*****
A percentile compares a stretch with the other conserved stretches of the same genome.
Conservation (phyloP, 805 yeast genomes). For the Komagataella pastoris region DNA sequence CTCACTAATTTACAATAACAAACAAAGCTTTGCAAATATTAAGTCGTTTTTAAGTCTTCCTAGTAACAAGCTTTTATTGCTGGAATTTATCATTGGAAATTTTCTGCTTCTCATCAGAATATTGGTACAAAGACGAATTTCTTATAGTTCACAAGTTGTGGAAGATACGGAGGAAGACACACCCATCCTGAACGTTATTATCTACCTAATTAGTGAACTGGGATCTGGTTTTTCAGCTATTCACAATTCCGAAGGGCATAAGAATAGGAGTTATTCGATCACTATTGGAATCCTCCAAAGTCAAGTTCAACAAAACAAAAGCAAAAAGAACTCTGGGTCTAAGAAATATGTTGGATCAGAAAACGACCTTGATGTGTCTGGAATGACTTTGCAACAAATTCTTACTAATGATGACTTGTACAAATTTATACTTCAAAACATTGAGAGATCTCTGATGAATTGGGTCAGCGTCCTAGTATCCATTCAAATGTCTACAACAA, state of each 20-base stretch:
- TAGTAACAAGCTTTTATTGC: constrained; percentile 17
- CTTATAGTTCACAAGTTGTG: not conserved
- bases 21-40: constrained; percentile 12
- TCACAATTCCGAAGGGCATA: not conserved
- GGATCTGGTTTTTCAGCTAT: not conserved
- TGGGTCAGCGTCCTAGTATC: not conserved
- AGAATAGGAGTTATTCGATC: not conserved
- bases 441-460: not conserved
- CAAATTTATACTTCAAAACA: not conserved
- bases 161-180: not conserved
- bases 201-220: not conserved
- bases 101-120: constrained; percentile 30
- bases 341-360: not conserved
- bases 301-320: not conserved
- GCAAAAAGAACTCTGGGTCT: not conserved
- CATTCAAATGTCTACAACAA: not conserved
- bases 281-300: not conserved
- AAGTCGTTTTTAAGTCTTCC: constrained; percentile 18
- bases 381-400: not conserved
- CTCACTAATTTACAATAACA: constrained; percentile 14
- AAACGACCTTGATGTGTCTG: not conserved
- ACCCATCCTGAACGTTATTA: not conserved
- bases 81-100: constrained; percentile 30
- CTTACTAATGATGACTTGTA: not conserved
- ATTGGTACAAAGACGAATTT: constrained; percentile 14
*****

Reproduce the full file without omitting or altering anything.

A percentile compares a stretch with the other conserved stretches of the same genome.
Conservation (phyloP, 805 yeast genomes). For the Komagataella pastoris region DNA sequence CTCACTAATTTACAATAACAAACAAAGCTTTGCAAATATTAAGTCGTTTTTAAGTCTTCCTAGTAACAAGCTTTTATTGCTGGAATTTATCATTGGAAATTTTCTGCTTCTCATCAGAATATTGGTACAAAGACGAATTTCTTATAGTTCACAAGTTGTGGAAGATACGGAGGAAGACACACCCATCCTGAACGTTATTATCTACCTAATTAGTGAACTGGGATCTGGTTTTTCAGCTATTCACAATTCCGAAGGGCATAAGAATAGGAGTTATTCGATCACTATTGGAATCCTCCAAAGTCAAGTTCAACAAAACAAAAGCAAAAAGAACTCTGGGTCTAAGAAATATGTTGGATCAGAAAACGACCTTGATGTGTCTGGAATGACTTTGCAACAAATTCTTACTAATGATGACTTGTACAAATTTATACTTCAAAACATTGAGAGATCTCTGATGAATTGGGTCAGCGTCCTAGTATCCATTCAAATGTCTACAACAA, state of each 20-base stretch:
- TAGTAACAAGCTTTTATTGC: constrained; percentile 17
- CTTATAGTTCACAAGTTGTG: not conserved
- bases 21-40: constrained; percentile 12
- TCACAATTCCGAAGGGCATA: not conserved
- GGATCTGGTTTTTCAGCTAT: not conserved
- TGGGTCAGCGTCCTAGTATC: not conserved
- AGAATAGGAGTTATTCGATC: not conserved
- bases 441-460: not conserved
- CAAATTTATACTTCAAAACA: not conserved
- bases 161-180: not conserved
- bases 201-220: not conserved
- bases 101-120: constrained; percentile 30
- bases 341-360: not conserved
- bases 301-320: not conserved
- GCAAAAAGAACTCTGGGTCT: not conserved
- CATTCAAATGTCTACAACAA: not conserved
- bases 281-300: not conserved
- AAGTCGTTTTTAAGTCTTCC: constrained; percentile 18
- bases 381-400: not conserved
- CTCACTAATTTACAATAACA: constrained; percentile 14
- AAACGACCTTGATGTGTCTG: not conserved
- ACCCATCCTGAACGTTATTA: not conserved
- bases 81-100: constrained; percentile 30
- CTTACTAATGATGACTTGTA: not conserved
- ATTGGTACAAAGACGAATTT: constrained; percentile 14